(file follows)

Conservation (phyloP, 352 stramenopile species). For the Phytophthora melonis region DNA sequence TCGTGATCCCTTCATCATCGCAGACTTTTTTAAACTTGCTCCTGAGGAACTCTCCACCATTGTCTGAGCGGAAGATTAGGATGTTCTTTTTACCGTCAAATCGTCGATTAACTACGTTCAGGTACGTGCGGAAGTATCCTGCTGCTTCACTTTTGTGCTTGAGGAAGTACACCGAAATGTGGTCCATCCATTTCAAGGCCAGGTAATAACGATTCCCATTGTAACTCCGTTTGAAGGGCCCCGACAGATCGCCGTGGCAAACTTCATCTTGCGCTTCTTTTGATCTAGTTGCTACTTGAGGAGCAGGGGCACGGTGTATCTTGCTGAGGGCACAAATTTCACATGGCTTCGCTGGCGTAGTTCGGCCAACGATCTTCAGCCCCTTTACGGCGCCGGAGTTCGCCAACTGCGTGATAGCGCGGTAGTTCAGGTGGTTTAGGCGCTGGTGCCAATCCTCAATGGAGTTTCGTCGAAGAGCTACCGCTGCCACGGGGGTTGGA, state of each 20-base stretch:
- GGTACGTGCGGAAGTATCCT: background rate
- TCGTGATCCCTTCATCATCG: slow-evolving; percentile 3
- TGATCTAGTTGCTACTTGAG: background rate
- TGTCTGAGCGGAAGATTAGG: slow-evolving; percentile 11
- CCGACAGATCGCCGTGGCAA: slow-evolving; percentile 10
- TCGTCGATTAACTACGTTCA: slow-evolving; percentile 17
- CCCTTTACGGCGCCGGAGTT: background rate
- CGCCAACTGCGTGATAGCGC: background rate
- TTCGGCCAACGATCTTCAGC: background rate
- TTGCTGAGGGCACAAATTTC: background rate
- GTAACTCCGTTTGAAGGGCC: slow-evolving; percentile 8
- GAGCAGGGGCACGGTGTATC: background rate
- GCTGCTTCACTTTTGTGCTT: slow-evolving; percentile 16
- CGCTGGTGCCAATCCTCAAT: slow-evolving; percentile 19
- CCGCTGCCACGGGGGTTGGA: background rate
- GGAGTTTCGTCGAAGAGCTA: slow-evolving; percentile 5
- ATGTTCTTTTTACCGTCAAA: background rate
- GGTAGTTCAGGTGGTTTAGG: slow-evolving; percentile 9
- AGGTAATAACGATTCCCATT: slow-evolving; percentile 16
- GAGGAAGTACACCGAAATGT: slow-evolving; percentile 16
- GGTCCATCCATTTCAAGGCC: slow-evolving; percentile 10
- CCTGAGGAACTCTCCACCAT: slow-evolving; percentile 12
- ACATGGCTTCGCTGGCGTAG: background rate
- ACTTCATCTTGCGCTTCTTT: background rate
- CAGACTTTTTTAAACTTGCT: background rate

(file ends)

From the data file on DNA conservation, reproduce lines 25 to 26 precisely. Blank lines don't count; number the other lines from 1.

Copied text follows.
- ACTTCATCTTGCGCTTCTTT: background rate
- CAGACTTTTTTAAACTTGCT: background rate